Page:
<semantics, philosophy of language, metaphysics, ethics>, <epistemology, logic> German mathematician and philosopher (1848-1925) who tried to develop effective ways of representing human thought in language and symbols. Frege was an early exponent of the view that arithmetical truth could be established on purely logical grounds. To that end, he developed a formal symbolic language for the expression of truth in Begriffsschrift (Concept-notation) (1879), which introduced quantifiers as logical operators, and employed this symbolic method in Die Grundlagen der Arithmetik (The Foundations of Arithmetic) (1884) and both volumes of Grundgesetze der Arithmetik (The Basic Laws of Arithmetic) (1893, 1903). In "–ber Sinn und Bedeutung" ("On Sense and Reference") (1892), Frege proposed a strict distinction between the sense and the reference of terms as a way of avoiding difficult epistemological paradoxes about informative statements of identity. Recommended Reading: The Frege Reader, ed. by Michael Beaney (Blackwell, 1997); Joan Weiner, Frege (Oxford, 1999); Michael Dummett, The Interpretation of Frege's Philosophy (Harvard, 1981); Michael Dummett, Frege and Other Philosophers (Oxford, 1996); Anthony Kenny, Frege: An Introduction to the Founder of Modern Analytic Philosophy (Blackwell, 2000); Hans D. Sluga, Gottlob Frege (Routledge, 1999); and Wolfgang Carl, Frege's Theory of Sense and Reference: Its Origins and Scope (Cambridge, 1994).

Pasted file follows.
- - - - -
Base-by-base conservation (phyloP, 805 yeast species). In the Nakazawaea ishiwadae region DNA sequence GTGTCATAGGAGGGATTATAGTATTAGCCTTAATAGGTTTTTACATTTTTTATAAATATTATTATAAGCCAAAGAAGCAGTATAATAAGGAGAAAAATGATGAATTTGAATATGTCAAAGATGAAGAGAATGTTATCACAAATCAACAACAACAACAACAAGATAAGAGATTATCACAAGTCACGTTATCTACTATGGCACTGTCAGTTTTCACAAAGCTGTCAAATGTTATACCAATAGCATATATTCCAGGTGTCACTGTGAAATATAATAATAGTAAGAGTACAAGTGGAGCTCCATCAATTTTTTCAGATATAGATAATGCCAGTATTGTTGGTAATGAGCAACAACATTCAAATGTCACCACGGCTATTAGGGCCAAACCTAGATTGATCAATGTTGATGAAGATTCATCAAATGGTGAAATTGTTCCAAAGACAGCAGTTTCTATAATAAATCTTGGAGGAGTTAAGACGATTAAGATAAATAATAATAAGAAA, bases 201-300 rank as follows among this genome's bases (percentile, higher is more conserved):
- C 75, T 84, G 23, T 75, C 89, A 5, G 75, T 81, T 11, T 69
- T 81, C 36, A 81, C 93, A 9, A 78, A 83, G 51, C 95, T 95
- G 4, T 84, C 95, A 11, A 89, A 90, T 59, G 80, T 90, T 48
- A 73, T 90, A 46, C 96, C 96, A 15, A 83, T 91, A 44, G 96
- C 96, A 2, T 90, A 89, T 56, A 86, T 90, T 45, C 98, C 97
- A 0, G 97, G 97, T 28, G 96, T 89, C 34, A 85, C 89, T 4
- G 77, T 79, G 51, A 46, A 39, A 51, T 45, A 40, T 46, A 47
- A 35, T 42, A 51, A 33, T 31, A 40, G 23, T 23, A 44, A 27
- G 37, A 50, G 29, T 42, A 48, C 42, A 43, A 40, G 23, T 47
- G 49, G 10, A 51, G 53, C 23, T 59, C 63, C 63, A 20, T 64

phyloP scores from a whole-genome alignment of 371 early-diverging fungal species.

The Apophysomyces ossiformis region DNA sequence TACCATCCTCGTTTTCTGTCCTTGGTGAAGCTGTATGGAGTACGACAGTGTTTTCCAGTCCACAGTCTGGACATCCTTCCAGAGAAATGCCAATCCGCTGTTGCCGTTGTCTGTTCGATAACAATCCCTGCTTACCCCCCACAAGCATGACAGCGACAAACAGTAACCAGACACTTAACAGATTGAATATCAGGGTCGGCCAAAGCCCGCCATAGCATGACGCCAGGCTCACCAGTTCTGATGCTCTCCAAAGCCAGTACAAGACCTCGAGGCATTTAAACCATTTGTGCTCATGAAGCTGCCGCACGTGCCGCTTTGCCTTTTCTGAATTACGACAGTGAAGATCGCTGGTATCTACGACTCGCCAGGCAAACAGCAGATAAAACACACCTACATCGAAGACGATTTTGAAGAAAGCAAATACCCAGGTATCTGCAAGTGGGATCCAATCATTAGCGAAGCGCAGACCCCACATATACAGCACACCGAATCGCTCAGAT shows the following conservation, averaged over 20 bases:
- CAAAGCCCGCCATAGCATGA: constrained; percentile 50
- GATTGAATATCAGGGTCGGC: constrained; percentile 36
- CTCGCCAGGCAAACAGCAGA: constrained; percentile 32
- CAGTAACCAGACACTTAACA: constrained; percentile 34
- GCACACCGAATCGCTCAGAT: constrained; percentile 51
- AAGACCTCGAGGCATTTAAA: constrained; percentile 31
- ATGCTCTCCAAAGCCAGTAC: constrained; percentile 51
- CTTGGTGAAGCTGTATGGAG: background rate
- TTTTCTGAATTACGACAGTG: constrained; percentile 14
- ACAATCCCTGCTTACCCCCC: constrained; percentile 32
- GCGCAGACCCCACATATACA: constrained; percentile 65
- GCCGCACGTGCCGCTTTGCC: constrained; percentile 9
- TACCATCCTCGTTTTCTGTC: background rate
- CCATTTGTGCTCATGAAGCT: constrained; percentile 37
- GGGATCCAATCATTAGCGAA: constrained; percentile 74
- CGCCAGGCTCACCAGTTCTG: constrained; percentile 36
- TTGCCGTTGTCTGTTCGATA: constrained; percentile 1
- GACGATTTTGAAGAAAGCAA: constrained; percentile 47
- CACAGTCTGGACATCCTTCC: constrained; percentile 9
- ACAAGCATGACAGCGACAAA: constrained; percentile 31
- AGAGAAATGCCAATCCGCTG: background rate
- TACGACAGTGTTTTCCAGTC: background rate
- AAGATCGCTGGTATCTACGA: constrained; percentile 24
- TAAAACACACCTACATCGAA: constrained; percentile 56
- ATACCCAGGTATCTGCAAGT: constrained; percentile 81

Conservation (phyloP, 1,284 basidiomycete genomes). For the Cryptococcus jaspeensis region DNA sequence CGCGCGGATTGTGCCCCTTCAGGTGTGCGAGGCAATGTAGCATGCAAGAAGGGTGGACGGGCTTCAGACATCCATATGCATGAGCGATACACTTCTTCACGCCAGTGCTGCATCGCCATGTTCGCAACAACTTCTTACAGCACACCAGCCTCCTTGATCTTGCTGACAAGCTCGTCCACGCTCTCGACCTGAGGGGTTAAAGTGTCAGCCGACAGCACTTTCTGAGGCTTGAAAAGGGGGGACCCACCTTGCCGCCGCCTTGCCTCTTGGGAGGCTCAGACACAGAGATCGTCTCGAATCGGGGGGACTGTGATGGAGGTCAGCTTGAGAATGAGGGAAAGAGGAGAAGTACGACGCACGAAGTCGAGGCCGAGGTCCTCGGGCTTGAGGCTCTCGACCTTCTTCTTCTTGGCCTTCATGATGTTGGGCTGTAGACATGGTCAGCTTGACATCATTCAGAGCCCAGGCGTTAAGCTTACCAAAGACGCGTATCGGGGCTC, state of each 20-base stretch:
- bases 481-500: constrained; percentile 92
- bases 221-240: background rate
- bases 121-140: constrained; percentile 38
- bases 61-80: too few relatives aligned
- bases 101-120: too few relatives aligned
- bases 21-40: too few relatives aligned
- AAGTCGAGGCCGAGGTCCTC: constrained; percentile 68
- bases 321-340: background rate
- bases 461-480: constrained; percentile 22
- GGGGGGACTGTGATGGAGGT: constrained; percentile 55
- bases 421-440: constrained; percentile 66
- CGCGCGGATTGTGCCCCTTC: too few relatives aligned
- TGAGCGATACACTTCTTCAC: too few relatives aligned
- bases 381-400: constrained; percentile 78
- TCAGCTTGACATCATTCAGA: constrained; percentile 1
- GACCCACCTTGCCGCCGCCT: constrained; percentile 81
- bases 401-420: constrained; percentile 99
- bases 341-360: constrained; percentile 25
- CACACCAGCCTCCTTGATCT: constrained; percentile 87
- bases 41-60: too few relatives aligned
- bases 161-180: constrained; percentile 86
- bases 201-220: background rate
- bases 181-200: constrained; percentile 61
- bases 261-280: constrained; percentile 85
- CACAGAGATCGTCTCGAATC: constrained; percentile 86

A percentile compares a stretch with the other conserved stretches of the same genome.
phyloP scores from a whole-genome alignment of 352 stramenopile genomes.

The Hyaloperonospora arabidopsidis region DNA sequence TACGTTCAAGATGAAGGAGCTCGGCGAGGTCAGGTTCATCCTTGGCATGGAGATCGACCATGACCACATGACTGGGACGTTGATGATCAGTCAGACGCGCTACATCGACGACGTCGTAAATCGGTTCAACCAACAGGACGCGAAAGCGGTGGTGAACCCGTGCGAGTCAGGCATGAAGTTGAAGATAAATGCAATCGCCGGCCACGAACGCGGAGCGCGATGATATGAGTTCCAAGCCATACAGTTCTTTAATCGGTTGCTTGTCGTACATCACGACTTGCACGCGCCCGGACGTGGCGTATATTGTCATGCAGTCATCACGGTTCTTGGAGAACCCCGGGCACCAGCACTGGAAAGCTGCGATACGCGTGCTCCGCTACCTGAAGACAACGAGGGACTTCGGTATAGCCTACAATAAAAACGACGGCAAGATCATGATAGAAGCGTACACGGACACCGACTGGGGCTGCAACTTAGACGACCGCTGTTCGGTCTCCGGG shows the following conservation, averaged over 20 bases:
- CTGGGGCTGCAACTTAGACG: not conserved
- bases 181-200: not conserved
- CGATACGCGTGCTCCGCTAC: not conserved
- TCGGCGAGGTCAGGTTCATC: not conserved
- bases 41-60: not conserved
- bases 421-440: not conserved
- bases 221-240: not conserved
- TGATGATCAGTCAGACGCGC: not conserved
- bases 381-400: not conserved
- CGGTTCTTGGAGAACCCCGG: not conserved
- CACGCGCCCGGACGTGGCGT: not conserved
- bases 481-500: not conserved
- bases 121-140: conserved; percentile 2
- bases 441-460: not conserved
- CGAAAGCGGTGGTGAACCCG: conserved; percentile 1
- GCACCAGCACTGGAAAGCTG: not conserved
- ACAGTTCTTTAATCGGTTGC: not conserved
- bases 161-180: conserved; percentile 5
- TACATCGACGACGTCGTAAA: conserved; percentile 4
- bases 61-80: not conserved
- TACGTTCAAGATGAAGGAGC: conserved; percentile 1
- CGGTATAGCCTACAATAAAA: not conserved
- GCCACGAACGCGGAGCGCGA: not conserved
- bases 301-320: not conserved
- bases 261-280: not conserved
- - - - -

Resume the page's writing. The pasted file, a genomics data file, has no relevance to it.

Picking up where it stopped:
[A Dictionary of Philosophical Terms and Names]
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